The big story in this category is the non-appearance of Lady Gaga, whose portrayal of Patricia Reggiani in “House of Gucci” has been nominated at just about every other awards show but was snubbed by the Academy. Of the actual nominees, the most buzz surrounds Jessica Chastain (pictured) for her portrayal of televangelist Tammy Faye Bakker in ‘The Eyes of Tammy Faye’. After two previous nominations (one in this category), Chastain hopes this is a third chance. But it’s a tough category to call: Kristen Stewart’s remarkable transformation into Princess Diana in “Spencer” and Nicole Kidman’s starring role as Lucille Ball in “Being the Ricardos” are sure to bring her close. If Olivia Colman hadn’t won this award in 2019, she would likely be a stronger candidate for her role as Leda in “The Lost Daughter.” Penélope Cruz looked great in “Parallel Mothers,” but would be a surprise winner here.
Our prediction: Kristen Stewart
Javier Bardem turned in a great performance as Lucille Ball’s on-screen and off-screen husband, Desi Arnaz, in ‘Being the Ricardos’, but may be let down by the role itself, which lacked the depth to truly dazzle . It is an outsider in this category. In fact, it’s hard to see anyone beating heavy favorite Will Smith (pictured), whose portrayal of Richard Williams in ‘King Richard’ was both passionate and powerful, commanding the screen. And has already earned him numerous awards. The third nominee to play a real person – Andrew Garfield as musical genius Jonathan Larson in “Tick, Tick…Boom!” – created an energetic and eye-catching turn, but will not win. Smith’s biggest challenge comes from the last two nominees – Denzel Washington was as compelling as ever in ‘The Tragedy of Macbeth’ and Benedict Cumberbatch’s ferocious take on a character blinded by self-deception in ‘The Power of the Dog’ was superb.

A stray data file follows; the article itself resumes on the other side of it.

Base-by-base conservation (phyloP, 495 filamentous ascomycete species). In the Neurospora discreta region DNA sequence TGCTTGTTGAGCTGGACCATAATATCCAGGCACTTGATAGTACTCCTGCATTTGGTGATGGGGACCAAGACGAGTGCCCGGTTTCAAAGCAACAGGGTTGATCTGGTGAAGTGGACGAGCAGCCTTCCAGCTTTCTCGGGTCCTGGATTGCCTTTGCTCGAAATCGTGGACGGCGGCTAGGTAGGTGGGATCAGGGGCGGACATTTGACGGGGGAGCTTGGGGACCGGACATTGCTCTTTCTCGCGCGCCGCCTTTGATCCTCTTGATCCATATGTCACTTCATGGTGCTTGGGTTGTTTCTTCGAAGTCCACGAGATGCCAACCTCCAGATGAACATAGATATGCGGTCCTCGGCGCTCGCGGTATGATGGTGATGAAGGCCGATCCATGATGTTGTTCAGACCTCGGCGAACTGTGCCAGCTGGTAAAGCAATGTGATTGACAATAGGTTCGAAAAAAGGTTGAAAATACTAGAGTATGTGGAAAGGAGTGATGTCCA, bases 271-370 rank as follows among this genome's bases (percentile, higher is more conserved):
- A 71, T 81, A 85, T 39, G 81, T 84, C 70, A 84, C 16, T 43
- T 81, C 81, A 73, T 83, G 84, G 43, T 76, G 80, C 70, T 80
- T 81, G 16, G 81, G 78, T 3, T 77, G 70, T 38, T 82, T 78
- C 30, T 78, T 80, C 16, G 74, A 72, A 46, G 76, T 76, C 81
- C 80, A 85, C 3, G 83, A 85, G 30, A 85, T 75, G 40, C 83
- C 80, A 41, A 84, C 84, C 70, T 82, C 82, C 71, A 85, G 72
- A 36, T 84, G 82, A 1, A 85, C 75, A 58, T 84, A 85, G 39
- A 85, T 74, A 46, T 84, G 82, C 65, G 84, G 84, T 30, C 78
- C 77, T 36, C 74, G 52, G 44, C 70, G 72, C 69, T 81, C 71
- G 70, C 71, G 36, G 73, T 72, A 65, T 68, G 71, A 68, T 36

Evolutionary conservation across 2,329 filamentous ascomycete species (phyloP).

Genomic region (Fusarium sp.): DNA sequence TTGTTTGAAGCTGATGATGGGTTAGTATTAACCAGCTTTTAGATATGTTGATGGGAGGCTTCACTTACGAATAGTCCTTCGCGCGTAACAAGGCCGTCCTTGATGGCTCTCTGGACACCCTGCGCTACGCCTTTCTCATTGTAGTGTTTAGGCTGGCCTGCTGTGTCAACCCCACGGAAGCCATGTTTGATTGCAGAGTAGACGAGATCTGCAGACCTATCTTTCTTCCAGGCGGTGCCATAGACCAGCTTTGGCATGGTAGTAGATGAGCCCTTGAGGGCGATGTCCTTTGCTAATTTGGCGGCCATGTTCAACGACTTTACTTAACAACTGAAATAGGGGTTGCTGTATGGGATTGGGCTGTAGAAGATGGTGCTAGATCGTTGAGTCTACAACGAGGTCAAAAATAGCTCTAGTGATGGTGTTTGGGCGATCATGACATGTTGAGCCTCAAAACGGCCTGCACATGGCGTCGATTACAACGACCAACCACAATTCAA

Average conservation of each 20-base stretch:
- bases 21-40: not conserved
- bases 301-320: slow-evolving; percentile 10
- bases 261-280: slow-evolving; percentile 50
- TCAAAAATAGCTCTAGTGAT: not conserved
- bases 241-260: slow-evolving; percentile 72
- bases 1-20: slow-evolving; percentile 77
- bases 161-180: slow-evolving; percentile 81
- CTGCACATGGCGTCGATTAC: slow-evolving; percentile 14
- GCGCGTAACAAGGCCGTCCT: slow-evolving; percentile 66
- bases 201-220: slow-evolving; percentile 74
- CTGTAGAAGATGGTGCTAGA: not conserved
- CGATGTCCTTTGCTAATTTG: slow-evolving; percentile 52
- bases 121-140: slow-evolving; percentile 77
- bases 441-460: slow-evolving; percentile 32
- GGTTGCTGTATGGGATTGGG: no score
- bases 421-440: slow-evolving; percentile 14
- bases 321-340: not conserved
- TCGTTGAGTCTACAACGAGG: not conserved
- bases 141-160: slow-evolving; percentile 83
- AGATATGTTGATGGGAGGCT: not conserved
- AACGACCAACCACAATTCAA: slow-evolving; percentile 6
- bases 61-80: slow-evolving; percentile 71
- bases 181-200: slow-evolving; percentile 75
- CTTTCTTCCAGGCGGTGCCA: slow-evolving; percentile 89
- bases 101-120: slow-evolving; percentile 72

Our prediction: Will Smith
Best Supporting Actress
The five nominees all turned in great performances, but the smart money for this year’s award goes to Ariana DeBose (pictured, front left) for her scene-stealing work as Anita in ‘West Side Story’. Her main competition will come from Kirsten Dunst (as the widowed and alcoholic Rose in “The Power of the Dog”), whom the Academy has long rejected (this is her first nomination) and Aunjanue Ellis, who clashed with Will Smith at his best in “King Richard” and came out shining. Revered Dame Judi Dench (“Belfast”) and young Irish Jessie Buckley (“The Lost Daughter”) are rank underdogs.
Our prediction: Ariana DeBose
Best Supporting Actor
“The Power of the Dog” sees two of its co-stars nominated — Jesse Plemons and Kodi Smit-McPhee — who would both be deserving winners. JK Simmons is a magnificent actor, one of the best of the moment, but will not win this year for his work in “Being the Ricardos”. No more than Ciarán Hinds, nominated for a great performance in “Belfast”. It will be a huge surprise if Troy Kòtsur (photo) does not win this award; first, it’s perhaps the “safest” category for the Academy to recognize “CODA” (Kòtsur is the first deaf man to be nominated for an acting Oscar) and, second, he has gave a brilliant performance.
Our prediction: Troy Kotsur